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Book Review: A Game of Thrones

gameofthronesWell, that took forever. Three weeks, give or take a couple days. I could have done it faster (my friends who’ve read it say they sped right through it), but I just couldn’t read more than 25 or 30 pages of A Game of Thrones at a time. That’s not to say it’s bad – I thoroughly enjoyed it - it’s just long. Really, really long. I know, I know. Some of my favorite books are long. It’s just that when I’m trying to make it to 50 in a year, something that takes three weeks to finish messes with my schedule.

ANYWAY. You probably know all about A Game of Thrones whether from the books or the HBO series. Everyone else seems to, which is why I broke down and took it off of my tl;dr list, where it had rested comfortably for a year, or so.

The plot is so convoluted that I’m not really going to try to summarize this one. In general, it’s about warring lords wanting to claim a kingdom. They even say “game of thrones” several times in the book. It’s like a big chess game. What’s fun, though, is that it’s not always predictable. You become comfortable with a character, and zing! he or she is dead. Also: there are about ten thousand characters, and I don’t think that’s much of an overstatement. I’m really surprised I didn’t spend half my time confused about what was going on. I have to give George R.R. Martin credit for that because it’s a feat. Oh. And don’t expect this book to do anything but make you want to read the rest of them. The end is not really an end – it’s a big ol' cliffhanger. I just want to read the next book, and I know that I don’t have time right now, and that’s frustrating. I’m tempted to read a bunch of graphic novels to catch up, then dive back into the series, but I’m holding off.

So here’s the point: It’s good and epic, but don’t get sucked into it if you don’t want to finish it.

I haven’t seen the TV series, but someone told me that if I’m going to watch and read it, I should watch it first because I’ll be mad if I read it first. Okay, I have seen the first hour, or so, of the series, but I didn’t have the patience for it, and I’m not planning on watching the rest anytime soon. The books, though, I don’t think I’ll be able to stay away from because I just can’t help myself.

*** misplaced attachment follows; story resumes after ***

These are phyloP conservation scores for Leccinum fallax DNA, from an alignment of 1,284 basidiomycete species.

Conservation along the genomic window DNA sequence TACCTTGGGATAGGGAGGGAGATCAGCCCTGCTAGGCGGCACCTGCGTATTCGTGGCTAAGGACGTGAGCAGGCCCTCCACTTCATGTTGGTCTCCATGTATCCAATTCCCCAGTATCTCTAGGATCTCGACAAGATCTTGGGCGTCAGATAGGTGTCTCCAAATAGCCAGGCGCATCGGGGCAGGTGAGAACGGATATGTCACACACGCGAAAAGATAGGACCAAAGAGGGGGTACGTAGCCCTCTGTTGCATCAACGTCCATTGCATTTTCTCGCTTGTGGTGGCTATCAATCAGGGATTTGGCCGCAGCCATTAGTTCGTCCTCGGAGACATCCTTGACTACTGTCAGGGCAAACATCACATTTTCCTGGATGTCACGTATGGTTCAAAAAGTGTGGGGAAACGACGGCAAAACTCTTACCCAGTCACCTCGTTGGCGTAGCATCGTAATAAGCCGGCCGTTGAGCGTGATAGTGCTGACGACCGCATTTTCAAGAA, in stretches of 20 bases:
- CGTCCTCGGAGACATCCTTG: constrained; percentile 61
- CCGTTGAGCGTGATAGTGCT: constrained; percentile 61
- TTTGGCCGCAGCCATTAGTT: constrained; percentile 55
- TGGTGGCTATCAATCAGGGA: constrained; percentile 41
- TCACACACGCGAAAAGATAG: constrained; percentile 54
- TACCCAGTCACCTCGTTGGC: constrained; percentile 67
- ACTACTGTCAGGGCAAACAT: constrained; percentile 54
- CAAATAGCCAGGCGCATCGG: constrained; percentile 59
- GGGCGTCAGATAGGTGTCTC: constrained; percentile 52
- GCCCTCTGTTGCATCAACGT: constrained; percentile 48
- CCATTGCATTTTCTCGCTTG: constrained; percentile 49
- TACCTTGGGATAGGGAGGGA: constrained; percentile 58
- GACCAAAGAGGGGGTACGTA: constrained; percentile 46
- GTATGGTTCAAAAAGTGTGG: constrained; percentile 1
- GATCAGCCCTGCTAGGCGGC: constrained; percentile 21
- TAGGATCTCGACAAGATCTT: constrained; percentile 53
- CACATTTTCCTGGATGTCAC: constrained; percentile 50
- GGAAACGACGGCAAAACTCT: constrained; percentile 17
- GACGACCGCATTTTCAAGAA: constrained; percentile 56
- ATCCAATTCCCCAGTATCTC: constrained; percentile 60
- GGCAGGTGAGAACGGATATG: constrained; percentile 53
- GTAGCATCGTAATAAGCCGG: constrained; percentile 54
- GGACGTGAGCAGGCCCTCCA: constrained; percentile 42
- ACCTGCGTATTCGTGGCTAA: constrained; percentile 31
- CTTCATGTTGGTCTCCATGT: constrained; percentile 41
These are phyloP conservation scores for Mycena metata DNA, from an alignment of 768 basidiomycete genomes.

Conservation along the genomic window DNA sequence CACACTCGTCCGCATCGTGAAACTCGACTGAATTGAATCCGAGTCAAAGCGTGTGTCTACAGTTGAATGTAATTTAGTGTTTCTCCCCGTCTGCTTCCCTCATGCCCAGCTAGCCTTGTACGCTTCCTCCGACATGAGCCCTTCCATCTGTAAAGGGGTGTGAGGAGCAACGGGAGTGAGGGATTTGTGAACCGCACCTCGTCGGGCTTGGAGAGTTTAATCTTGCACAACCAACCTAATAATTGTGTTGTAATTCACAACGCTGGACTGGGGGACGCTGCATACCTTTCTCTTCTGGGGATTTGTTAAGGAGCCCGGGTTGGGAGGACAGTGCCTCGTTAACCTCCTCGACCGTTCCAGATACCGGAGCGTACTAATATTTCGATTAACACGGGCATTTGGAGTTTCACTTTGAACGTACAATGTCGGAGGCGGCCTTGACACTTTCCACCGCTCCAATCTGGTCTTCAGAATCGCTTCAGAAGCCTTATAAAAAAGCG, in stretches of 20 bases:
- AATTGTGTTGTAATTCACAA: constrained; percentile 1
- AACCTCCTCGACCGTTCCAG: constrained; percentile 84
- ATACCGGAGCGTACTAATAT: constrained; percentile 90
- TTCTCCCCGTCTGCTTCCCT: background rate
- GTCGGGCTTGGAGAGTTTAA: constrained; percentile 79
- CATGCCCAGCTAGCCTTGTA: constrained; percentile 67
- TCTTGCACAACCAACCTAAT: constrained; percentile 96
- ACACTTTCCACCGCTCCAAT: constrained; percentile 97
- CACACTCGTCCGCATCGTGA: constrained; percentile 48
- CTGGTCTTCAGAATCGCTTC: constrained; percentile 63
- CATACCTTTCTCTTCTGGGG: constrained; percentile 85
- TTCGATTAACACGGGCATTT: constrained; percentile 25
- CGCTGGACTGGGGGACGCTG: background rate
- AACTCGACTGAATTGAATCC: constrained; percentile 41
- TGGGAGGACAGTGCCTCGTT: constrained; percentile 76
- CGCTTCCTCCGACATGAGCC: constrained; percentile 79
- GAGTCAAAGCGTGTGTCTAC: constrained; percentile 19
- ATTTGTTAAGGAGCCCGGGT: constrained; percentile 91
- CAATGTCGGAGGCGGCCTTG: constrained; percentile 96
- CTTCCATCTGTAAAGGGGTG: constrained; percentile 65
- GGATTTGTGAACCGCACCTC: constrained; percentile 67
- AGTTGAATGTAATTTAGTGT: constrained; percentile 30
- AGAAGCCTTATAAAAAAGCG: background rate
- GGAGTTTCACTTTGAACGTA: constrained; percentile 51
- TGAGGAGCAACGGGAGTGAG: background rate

It's National Poem in Your Pocket Day!

pocketpoemThat's right! Today's the day to print out your favorite poem, stick it in your pocket, and pull it out to show everyone! Poets.org has a webpage devoted to it with a handy-dandy tool to print out a pocket poem of your own!

I figured I'd share one of my very favorite short poems. It's called "Oread," by H.D.:

Whirl up, sea--
whirl your pointed pines,
splash your great pines
on our rocks,
hurl your green over us,
cover us with your pools of fir.

If you like this one, you can find lots more by H.D., including my favorite, "Eurydice," at the Poetry Foundation. You can also read other people's favorite short poems by searching #pocketpoem on Twitter.

 

Music Review: The Beast in Its Tracks by Josh Ritter

 Artist: Josh Ritter

 Title: The Beast in Its Tracks

Pytheas Recordings, March 2013

“I can’t pretend that all is well.  It’s like I’m haunted by a ghost.  There are times I cannot speak your name for the catching in my throat.  There are things I will not sing for the sting of sour notes.”  - Josh Ritter, "New Lover" 

The Beast in Its Tracks serves as singer-songwriter Josh Ritter’s response to his divorce from musician, Dawn Landes.  Ritter displays humor, anger, and warmth as he honestly processes his experiences and emotions through song. The result is an extremely intimate and rewarding album.

I was first introduced to Josh Ritter’s music by checking out one of his CDs from the library. Luckily, Shreve Memorial Library now offers three opportunities to explore the music of Josh Ritter. The Beast in Its Tracks and 2010’s So Runs the World Away are available for checkout. My favorite tracks from these albums include “New Lover” and “Joy to You Baby” from The Beast in Its Tracks and “The Curse” (possibly the greatest love song between an archaeologist and a mummy that you will ever hear) from So Runs the World Away. You can also download 2007’s The Historical Conquests of Josh Ritter from SML’s new music service – Freegal.

Josh Ritter and The Royal City Band will be performing in Baton Rouge on Sunday, June 30th and New Orleans on Monday, July 1st.    

 

The Makers Fair!


makersfairThe Texas Avenue Makers Fair returns on Saturday, April 27th! The Texas Avenue Makers Fair is a non-traditional arts and crafts fair. Find it at the corner of Common St. and Texas Ave. in Downtown Shreveport. The hours are 10 a.m. to - 4 p.m.

There will be nearly 200 vendors selling various items including delicious food! Admission is free and open to the public.
 Bring your appetite! The Some Like It Hot food truck and the River City Seafood food truck will be there as well as yummies from Ki Mexico, Kern Has Coffee, and more!!!

 And you can visit the Friends of Shreve Memorial Library booth!

 

Book Review: Eric

ericEric was exactly what I needed after the torture that was Kafka‘s Amerika. A Terry Pratchett novel is always funny and enjoyable – and in this case, a relief. I had no idea where to go after Amerika. I wanted to take a break from books. I knew that if I did that, though, my goal of reading 50 this year would crumble. And there was the next Discworld novel waiting patiently on my Kindle. Eric is the 9th of 40 (so far), and it’s (also so far) my favorite. I loved Eric. I even had a Neverending Story-style lunch in my office to finish it. PB&J and the works! Oh, it was so good.